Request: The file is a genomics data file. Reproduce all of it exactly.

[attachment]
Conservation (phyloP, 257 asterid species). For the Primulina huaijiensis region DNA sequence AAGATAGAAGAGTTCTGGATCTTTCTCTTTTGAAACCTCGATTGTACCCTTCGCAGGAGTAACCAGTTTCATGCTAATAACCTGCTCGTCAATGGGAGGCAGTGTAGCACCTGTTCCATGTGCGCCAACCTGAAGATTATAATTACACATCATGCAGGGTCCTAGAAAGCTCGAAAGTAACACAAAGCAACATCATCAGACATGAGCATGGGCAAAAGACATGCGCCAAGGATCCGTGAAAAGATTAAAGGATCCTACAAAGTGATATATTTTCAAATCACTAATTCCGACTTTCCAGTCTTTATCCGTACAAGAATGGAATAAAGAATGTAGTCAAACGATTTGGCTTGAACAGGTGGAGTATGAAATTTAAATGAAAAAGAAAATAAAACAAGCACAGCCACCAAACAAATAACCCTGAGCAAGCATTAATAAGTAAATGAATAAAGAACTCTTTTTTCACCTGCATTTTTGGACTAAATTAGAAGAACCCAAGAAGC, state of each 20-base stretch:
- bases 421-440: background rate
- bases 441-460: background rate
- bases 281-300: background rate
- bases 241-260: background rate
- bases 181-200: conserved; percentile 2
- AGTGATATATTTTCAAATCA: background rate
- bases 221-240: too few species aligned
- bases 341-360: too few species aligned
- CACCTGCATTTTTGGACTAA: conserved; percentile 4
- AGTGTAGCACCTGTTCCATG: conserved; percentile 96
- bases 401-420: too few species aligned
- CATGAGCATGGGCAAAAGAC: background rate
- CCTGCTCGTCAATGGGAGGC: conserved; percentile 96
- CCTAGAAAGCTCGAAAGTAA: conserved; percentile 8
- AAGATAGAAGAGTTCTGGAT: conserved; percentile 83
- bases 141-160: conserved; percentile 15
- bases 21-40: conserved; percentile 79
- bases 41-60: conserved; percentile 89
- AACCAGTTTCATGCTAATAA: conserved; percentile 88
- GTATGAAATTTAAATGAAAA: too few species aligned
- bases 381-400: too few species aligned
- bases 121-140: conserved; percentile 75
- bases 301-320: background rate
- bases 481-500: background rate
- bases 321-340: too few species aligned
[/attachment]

Conservation (phyloP, 257 asterid species). For the Primulina huaijiensis region DNA sequence AAGATAGAAGAGTTCTGGATCTTTCTCTTTTGAAACCTCGATTGTACCCTTCGCAGGAGTAACCAGTTTCATGCTAATAACCTGCTCGTCAATGGGAGGCAGTGTAGCACCTGTTCCATGTGCGCCAACCTGAAGATTATAATTACACATCATGCAGGGTCCTAGAAAGCTCGAAAGTAACACAAAGCAACATCATCAGACATGAGCATGGGCAAAAGACATGCGCCAAGGATCCGTGAAAAGATTAAAGGATCCTACAAAGTGATATATTTTCAAATCACTAATTCCGACTTTCCAGTCTTTATCCGTACAAGAATGGAATAAAGAATGTAGTCAAACGATTTGGCTTGAACAGGTGGAGTATGAAATTTAAATGAAAAAGAAAATAAAACAAGCACAGCCACCAAACAAATAACCCTGAGCAAGCATTAATAAGTAAATGAATAAAGAACTCTTTTTTCACCTGCATTTTTGGACTAAATTAGAAGAACCCAAGAAGC, state of each 20-base stretch:
- bases 421-440: background rate
- bases 441-460: background rate
- bases 281-300: background rate
- bases 241-260: background rate
- bases 181-200: conserved; percentile 2
- AGTGATATATTTTCAAATCA: background rate
- bases 221-240: too few species aligned
- bases 341-360: too few species aligned
- CACCTGCATTTTTGGACTAA: conserved; percentile 4
- AGTGTAGCACCTGTTCCATG: conserved; percentile 96
- bases 401-420: too few species aligned
- CATGAGCATGGGCAAAAGAC: background rate
- CCTGCTCGTCAATGGGAGGC: conserved; percentile 96
- CCTAGAAAGCTCGAAAGTAA: conserved; percentile 8
- AAGATAGAAGAGTTCTGGAT: conserved; percentile 83
- bases 141-160: conserved; percentile 15
- bases 21-40: conserved; percentile 79
- bases 41-60: conserved; percentile 89
- AACCAGTTTCATGCTAATAA: conserved; percentile 88
- GTATGAAATTTAAATGAAAA: too few species aligned
- bases 381-400: too few species aligned
- bases 121-140: conserved; percentile 75
- bases 301-320: background rate
- bases 481-500: background rate
- bases 321-340: too few species aligned